AMSTERDAM, Netherlands -- An Israeli El Al 747-200 cargo plane exploded and crashed Sunday evening on the outskirts of Amsterdam, setting an apartment complex ablaze and killing at least 35 people, police and hospital officials said. The death toll was expected to rise significantly.
Hospitals in the area confirmed 35 deaths from the 7:10 p.m. crash, but the toll was expected to soar beyond 100 with at least 40 apartments destroyed at Bijlmermeer, a suburb south of Amsterdam.
The plane also had a crew of four and they were all believed dead.
An Amsterdam police spokesman, Klaas Wilting, said, 'I don't know any casualty figure yet. I don't want to give estimates. I just want to say I feel shivers down my spine, I fear there will be many.'
A spokeswoman for the Amsterdam City Council, Noorte van Oostveen, said 'the Fire Department doesn't (expect) to find any survivors' in the rubble of two apartment buildings that bore the brunt of the crash.
'It is very possible that the (confirmed casualty) number is so low because the rest couldn't get away,' van Oostveen said. 'The report of the Fire Department makes clear that over 40 appartments are totally blown away -- nothing is left of them.'
Rescuers were hampered by gas leaks that fed the blaze, van Oostveen said. She said rescue squads would be prevented from entering the building until after sunrise Monday by the intensity of the flames.
Two of the plane's engines were found in a small lake 9 miles north of the disaster area, authorities said.
Police said there were two explosions aboard the 747 cargo plane before it went down. They said the pilot tried to jettison the aircraft's fuel after the first explosion, but there was a second explosion and the plane plunged to the ground.
Police said they did not know the reason for the explosions, but a spokesman for the Dutch Air Services said the pilot reported mechanical problems and was trying to return to the Amsterdam airport.
The Israeli governement said it would have no comment on the crash, 'unless it turns out not to be an accident.'
But Israeli Prime Minister Yitzhak Rabin sent a message to the Dutch government saying, 'Our hearts are with you as we mourn the deaths of Dutch and Israelis alike. Please convey our heartfelt condolences to the Dutch people and to the bereaved families.'
One witness speaking on Dutch television, Ger Van Gemeen, said he saw what looked to be the plane's engine ablaze before the second explosion and saw the stricken jet nose-dive to the ground.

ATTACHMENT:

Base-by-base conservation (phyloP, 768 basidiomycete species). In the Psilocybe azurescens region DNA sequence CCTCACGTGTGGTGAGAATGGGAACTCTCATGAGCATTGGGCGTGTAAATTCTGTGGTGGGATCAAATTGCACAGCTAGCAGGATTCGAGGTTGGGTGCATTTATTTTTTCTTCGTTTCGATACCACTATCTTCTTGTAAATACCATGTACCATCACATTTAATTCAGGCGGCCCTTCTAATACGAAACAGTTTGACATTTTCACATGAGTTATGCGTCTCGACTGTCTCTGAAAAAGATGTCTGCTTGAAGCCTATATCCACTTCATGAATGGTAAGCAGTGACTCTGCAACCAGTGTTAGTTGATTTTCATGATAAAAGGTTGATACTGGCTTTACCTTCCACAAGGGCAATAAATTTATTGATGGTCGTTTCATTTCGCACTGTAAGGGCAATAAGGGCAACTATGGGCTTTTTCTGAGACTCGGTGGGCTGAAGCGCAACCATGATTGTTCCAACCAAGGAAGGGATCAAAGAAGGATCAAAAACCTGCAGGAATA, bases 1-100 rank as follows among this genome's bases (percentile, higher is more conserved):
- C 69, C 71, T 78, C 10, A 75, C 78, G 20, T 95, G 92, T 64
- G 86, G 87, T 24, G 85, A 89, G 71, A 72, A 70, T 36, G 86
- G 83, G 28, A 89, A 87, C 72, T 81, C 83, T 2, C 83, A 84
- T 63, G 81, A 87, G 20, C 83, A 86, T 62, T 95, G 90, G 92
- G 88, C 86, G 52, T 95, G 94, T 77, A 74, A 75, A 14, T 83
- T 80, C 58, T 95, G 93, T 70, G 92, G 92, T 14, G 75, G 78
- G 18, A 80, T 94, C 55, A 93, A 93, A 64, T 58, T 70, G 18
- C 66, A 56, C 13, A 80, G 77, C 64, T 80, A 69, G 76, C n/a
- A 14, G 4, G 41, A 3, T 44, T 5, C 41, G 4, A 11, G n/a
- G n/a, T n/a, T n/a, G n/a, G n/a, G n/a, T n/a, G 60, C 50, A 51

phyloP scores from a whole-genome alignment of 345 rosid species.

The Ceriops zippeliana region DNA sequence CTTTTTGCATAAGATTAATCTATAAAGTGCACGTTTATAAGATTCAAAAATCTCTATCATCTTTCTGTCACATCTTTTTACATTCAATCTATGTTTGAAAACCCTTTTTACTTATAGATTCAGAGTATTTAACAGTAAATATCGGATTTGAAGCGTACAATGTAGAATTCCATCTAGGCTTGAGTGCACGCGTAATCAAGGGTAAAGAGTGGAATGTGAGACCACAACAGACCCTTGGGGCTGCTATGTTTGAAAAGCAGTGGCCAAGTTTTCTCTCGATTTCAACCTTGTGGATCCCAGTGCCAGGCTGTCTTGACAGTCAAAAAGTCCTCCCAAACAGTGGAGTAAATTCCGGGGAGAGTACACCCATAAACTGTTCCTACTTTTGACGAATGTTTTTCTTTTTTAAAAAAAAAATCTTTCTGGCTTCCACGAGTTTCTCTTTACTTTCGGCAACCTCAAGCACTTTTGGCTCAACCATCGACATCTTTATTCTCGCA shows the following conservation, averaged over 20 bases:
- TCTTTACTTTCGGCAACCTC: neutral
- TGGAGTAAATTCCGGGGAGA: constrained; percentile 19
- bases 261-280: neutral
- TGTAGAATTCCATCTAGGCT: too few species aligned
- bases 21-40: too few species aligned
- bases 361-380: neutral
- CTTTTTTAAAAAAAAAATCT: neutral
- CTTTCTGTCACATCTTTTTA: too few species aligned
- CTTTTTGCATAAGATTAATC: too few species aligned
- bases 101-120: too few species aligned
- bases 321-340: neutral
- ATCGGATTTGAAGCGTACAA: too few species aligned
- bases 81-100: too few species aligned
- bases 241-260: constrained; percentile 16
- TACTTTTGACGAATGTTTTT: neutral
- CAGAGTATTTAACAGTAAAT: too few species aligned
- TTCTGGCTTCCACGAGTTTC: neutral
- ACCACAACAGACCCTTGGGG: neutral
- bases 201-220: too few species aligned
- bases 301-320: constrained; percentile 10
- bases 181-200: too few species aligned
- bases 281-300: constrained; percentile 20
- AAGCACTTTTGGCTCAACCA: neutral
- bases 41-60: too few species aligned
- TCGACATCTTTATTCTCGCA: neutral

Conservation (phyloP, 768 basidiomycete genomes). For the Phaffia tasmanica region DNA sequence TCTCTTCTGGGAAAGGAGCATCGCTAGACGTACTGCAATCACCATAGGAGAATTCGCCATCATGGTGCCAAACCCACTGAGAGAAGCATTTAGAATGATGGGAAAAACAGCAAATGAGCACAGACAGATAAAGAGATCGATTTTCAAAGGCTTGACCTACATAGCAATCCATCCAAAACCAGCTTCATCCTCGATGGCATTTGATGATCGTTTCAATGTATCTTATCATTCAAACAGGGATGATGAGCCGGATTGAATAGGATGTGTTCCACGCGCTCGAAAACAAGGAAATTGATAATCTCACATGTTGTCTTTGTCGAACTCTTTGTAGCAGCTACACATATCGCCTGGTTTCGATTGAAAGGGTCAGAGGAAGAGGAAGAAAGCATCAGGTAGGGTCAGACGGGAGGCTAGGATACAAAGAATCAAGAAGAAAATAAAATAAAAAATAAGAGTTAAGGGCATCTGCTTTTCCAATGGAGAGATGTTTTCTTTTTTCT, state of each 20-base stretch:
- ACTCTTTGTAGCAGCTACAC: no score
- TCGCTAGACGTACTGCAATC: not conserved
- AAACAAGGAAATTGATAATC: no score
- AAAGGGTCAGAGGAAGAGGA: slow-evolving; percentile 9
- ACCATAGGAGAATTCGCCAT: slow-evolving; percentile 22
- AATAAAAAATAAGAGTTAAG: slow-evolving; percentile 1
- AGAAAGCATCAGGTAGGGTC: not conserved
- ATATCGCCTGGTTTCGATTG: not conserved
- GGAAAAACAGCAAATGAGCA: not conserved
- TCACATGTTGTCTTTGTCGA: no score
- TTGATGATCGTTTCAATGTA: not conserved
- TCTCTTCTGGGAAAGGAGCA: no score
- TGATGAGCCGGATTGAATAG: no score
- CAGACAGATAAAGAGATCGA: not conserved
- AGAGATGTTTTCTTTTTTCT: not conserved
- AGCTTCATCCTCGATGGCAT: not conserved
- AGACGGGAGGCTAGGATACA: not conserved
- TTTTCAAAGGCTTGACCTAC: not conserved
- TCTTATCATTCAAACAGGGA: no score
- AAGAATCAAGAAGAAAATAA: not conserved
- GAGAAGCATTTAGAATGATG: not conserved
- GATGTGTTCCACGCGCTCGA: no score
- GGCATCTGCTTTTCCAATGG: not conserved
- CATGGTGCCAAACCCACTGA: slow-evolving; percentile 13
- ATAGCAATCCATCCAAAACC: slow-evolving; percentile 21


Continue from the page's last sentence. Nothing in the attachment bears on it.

He said large pieces of flaming debris fell from the plane as it hurtled to earth and some pieces hit the 'Groeneveen' flats in the Amsterdam suburb.
Another witness, Rikki Cate, said, 'It's absolutely chaos. The entire building is on fire. I think there must be at least...there are hundreds of apartments within that one single building. There must be a couple thousand people living in that building.'
She said the scene was 'completely filled with police cars ambulances. At the moment all they're trying to do is look for injured and probably dead.'
The appartment building Groeneveen is connected to another building called Kruitberg in the southern suburb of Amsterdam called Bijlemermeer. The complex has nine floors and 200 apartments and was almost completely ablaze, witnesses said.
Marja van Terwijden, a housewife living a few hundred yards from the disaster area, told United Press International:
'We had just finished dinner. I was in the kitchen doing the dishes. I suddenly saw a burning plane coming down from the sky...with its nose pointing towards the apartment buildings. It just hit the buildings fully. I thought I was having a nightmare.
'The whole thing caught fire and people in the street fell down, hit by pieces of the plane. I think many people are killed, because everybody was home watching the sports on TV.'
Dirk Koog, a spokesman for the Royal Dutch Air Services, said in a TV interview the plane took off from Schiphol Airport just a few minutes before the crash. The pilot informed the control tower he was having engine trouble and he wanted to return to the airport.
He circled, trying to jettison as much fuel as possible in a nearby lake. Koog said the pilot had just told the tower he was returning when contact was lost.
The casualties were taken to hospitals in Utrecht, Amsterdam, Haarlem and Beverwijk.
El Al Director General Rasi Bar-Lev told journalists in Israel Sunday night that a company committee would travel to Holland to investigate the crash.
He and other El Al officials did not rule out sabotage as a possible cause.
'The plane did not have previous malfunctions,' Bar-Lev said, adding that it was the newest jumbo in El Al's fleet.
Transport Minister Yisrael Kessar said a state commission would also depart for Amsterdam Monday morning to investigate the crash.